Today got off to a slow start, but I eventually drove across town to the Douglas Spring trail, hoping to run off some of the election gloom I’ve been wallowing in all week. The morning was glorious: sapphire sky, breezy, but still warm enough (in November?!) for T-shirt and shorts.
The crunch of dirt underfoot, a lucky glimpse of a javelina scampering off among the sentinel saguaros, a lizard rustling under a leafless fairy duster, ocotillo branches waving gently, the backlit thorns of prickly pear paddles amid pillows of winter-dry grasses—it was all as cathartic as I’d hoped.
But still I brooded about how politics can fracture friendships, about the fragility of a warming planet, about the value of wearing safety pins.
After an hour, lighter-hearted but still not quite ready to face the world—or Saturday chores—, I turned around. A hiker was working his way up the trail slowly toward me, an older man using two hiking poles and wearing a hat, white polo shirt, khaki shorts, sturdy boots. As he came closer, I could see an old-fashioned cell phone, the kind with a stubby antenna, in his shirt pocket and two water bottles hanging off his hip belt.
I stepped aside to give him room to pass, and we both paused to say “Good morning” and to comment on the beauty of the day and our surroundings.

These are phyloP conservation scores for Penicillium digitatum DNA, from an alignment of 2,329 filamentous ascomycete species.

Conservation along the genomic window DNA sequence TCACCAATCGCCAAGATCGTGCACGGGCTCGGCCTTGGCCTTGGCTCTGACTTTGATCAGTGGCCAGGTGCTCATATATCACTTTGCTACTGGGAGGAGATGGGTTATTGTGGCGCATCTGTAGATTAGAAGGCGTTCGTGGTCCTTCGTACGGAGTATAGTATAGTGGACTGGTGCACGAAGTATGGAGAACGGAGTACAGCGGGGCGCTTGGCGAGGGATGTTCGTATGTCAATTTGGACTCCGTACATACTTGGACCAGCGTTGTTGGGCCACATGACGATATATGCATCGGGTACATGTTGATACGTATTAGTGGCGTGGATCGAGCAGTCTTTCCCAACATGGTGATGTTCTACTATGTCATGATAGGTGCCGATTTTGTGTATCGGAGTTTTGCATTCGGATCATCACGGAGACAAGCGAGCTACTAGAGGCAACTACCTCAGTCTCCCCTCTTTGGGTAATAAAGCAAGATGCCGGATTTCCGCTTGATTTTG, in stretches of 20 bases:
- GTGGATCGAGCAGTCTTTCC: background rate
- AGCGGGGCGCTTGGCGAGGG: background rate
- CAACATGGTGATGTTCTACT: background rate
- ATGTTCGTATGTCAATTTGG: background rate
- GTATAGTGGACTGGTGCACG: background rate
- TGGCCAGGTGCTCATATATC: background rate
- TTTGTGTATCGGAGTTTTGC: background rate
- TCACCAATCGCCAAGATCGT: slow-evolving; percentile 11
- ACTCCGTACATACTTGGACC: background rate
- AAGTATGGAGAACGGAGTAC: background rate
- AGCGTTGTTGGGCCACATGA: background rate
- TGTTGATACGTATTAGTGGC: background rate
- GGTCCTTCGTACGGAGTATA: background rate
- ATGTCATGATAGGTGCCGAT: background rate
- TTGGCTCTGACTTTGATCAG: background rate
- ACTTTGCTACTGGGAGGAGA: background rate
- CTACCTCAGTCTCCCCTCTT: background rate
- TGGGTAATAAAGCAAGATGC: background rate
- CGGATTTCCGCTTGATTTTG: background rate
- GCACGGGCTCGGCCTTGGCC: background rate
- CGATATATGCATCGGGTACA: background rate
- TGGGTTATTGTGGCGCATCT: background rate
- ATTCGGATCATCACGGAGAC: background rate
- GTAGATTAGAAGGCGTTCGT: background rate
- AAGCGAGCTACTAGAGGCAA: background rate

Somehow, the conversation continued—about the steepness of the trail, about the route we’d each chosen today, other Tucson trails we like, recent rattlesnakes we’d seen and where they were, other places we’d hiked: Glacier in Montana for me, Loon Lake in Idaho for him. He told me about the triumph of walking 200 miles of the John Muir trail many years ago—today he’d be doing about an 8-mile loop.
I was curious about his age. I told him I ran the Flagstaff trail half-marathon last month and about accomplishing my goal of being the first female finisher—on Medicare.
Honesty then compelled me to admit that I was also the only female finisher on Medicare. Every other woman at the run was under 65.
He laughed, then looked thoughtful for a moment as he did the arithmetic. “I’m 23 years older than you,” he said. “I’m 89.”
We chatted another couple of minutes, introduced ourselves—”My name’s Harry,” he said—, shook hands, wished one another many more steps on the trail, and said good-bye.
As I headed back down the mountain, I thought about how much I’d enjoyed meeting Harry.
And that I like him.
No matter who he voted for.